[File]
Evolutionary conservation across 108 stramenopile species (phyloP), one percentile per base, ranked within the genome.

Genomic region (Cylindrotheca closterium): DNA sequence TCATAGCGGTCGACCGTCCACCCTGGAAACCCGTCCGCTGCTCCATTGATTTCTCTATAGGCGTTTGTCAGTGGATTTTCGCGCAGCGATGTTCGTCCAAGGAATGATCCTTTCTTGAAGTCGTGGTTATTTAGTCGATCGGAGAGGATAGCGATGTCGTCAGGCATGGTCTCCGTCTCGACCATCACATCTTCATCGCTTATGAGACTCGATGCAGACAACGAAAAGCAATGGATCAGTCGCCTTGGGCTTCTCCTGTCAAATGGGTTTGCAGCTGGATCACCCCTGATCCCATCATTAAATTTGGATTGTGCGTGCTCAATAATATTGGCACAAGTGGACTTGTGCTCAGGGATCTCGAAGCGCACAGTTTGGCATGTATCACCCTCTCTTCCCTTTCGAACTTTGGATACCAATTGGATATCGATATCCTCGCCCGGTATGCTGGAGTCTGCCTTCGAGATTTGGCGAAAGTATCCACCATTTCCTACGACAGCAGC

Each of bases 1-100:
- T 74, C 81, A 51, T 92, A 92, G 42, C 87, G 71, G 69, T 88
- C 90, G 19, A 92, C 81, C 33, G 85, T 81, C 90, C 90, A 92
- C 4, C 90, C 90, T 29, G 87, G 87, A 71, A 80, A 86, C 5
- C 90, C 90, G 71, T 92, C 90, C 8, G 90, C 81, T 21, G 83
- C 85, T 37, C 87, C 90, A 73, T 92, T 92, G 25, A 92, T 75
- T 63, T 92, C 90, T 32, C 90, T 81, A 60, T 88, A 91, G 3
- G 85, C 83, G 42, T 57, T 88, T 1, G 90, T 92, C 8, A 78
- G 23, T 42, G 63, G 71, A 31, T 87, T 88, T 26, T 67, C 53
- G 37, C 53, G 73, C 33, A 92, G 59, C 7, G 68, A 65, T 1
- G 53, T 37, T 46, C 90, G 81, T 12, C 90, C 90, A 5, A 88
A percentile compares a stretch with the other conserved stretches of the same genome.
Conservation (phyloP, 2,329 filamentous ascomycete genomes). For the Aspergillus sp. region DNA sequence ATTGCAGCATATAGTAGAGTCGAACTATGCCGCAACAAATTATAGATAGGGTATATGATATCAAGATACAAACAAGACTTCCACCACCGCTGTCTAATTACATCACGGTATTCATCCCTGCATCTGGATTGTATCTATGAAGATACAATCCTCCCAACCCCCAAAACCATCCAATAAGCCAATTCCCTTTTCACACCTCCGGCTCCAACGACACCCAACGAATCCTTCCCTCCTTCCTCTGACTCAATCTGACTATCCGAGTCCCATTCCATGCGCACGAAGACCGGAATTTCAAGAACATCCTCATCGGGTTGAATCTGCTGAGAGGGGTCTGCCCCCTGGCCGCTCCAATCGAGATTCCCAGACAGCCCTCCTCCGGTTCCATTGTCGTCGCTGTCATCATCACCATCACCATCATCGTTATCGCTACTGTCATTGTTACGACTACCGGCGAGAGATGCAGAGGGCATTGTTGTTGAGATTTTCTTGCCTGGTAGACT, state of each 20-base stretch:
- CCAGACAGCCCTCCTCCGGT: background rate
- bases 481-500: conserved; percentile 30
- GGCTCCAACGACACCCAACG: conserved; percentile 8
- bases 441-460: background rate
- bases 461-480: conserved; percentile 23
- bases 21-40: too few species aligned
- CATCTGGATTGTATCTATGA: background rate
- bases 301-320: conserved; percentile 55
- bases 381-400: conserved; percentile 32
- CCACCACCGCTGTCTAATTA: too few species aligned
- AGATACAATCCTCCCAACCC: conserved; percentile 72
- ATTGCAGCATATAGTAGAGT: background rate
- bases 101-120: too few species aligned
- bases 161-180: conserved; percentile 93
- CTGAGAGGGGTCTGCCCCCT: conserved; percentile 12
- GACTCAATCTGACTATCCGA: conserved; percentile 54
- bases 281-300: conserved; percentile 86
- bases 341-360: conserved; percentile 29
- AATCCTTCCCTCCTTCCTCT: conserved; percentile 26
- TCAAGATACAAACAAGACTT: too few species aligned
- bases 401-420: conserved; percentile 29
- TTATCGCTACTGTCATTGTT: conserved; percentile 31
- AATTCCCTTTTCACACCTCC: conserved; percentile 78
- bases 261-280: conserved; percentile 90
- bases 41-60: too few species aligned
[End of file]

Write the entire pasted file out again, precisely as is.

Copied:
Evolutionary conservation across 108 stramenopile species (phyloP), one percentile per base, ranked within the genome.

Genomic region (Cylindrotheca closterium): DNA sequence TCATAGCGGTCGACCGTCCACCCTGGAAACCCGTCCGCTGCTCCATTGATTTCTCTATAGGCGTTTGTCAGTGGATTTTCGCGCAGCGATGTTCGTCCAAGGAATGATCCTTTCTTGAAGTCGTGGTTATTTAGTCGATCGGAGAGGATAGCGATGTCGTCAGGCATGGTCTCCGTCTCGACCATCACATCTTCATCGCTTATGAGACTCGATGCAGACAACGAAAAGCAATGGATCAGTCGCCTTGGGCTTCTCCTGTCAAATGGGTTTGCAGCTGGATCACCCCTGATCCCATCATTAAATTTGGATTGTGCGTGCTCAATAATATTGGCACAAGTGGACTTGTGCTCAGGGATCTCGAAGCGCACAGTTTGGCATGTATCACCCTCTCTTCCCTTTCGAACTTTGGATACCAATTGGATATCGATATCCTCGCCCGGTATGCTGGAGTCTGCCTTCGAGATTTGGCGAAAGTATCCACCATTTCCTACGACAGCAGC

Each of bases 1-100:
- T 74, C 81, A 51, T 92, A 92, G 42, C 87, G 71, G 69, T 88
- C 90, G 19, A 92, C 81, C 33, G 85, T 81, C 90, C 90, A 92
- C 4, C 90, C 90, T 29, G 87, G 87, A 71, A 80, A 86, C 5
- C 90, C 90, G 71, T 92, C 90, C 8, G 90, C 81, T 21, G 83
- C 85, T 37, C 87, C 90, A 73, T 92, T 92, G 25, A 92, T 75
- T 63, T 92, C 90, T 32, C 90, T 81, A 60, T 88, A 91, G 3
- G 85, C 83, G 42, T 57, T 88, T 1, G 90, T 92, C 8, A 78
- G 23, T 42, G 63, G 71, A 31, T 87, T 88, T 26, T 67, C 53
- G 37, C 53, G 73, C 33, A 92, G 59, C 7, G 68, A 65, T 1
- G 53, T 37, T 46, C 90, G 81, T 12, C 90, C 90, A 5, A 88
A percentile compares a stretch with the other conserved stretches of the same genome.
Conservation (phyloP, 2,329 filamentous ascomycete genomes). For the Aspergillus sp. region DNA sequence ATTGCAGCATATAGTAGAGTCGAACTATGCCGCAACAAATTATAGATAGGGTATATGATATCAAGATACAAACAAGACTTCCACCACCGCTGTCTAATTACATCACGGTATTCATCCCTGCATCTGGATTGTATCTATGAAGATACAATCCTCCCAACCCCCAAAACCATCCAATAAGCCAATTCCCTTTTCACACCTCCGGCTCCAACGACACCCAACGAATCCTTCCCTCCTTCCTCTGACTCAATCTGACTATCCGAGTCCCATTCCATGCGCACGAAGACCGGAATTTCAAGAACATCCTCATCGGGTTGAATCTGCTGAGAGGGGTCTGCCCCCTGGCCGCTCCAATCGAGATTCCCAGACAGCCCTCCTCCGGTTCCATTGTCGTCGCTGTCATCATCACCATCACCATCATCGTTATCGCTACTGTCATTGTTACGACTACCGGCGAGAGATGCAGAGGGCATTGTTGTTGAGATTTTCTTGCCTGGTAGACT, state of each 20-base stretch:
- CCAGACAGCCCTCCTCCGGT: background rate
- bases 481-500: conserved; percentile 30
- GGCTCCAACGACACCCAACG: conserved; percentile 8
- bases 441-460: background rate
- bases 461-480: conserved; percentile 23
- bases 21-40: too few species aligned
- CATCTGGATTGTATCTATGA: background rate
- bases 301-320: conserved; percentile 55
- bases 381-400: conserved; percentile 32
- CCACCACCGCTGTCTAATTA: too few species aligned
- AGATACAATCCTCCCAACCC: conserved; percentile 72
- ATTGCAGCATATAGTAGAGT: background rate
- bases 101-120: too few species aligned
- bases 161-180: conserved; percentile 93
- CTGAGAGGGGTCTGCCCCCT: conserved; percentile 12
- GACTCAATCTGACTATCCGA: conserved; percentile 54
- bases 281-300: conserved; percentile 86
- bases 341-360: conserved; percentile 29
- AATCCTTCCCTCCTTCCTCT: conserved; percentile 26
- TCAAGATACAAACAAGACTT: too few species aligned
- bases 401-420: conserved; percentile 29
- TTATCGCTACTGTCATTGTT: conserved; percentile 31
- AATTCCCTTTTCACACCTCC: conserved; percentile 78
- bases 261-280: conserved; percentile 90
- bases 41-60: too few species aligned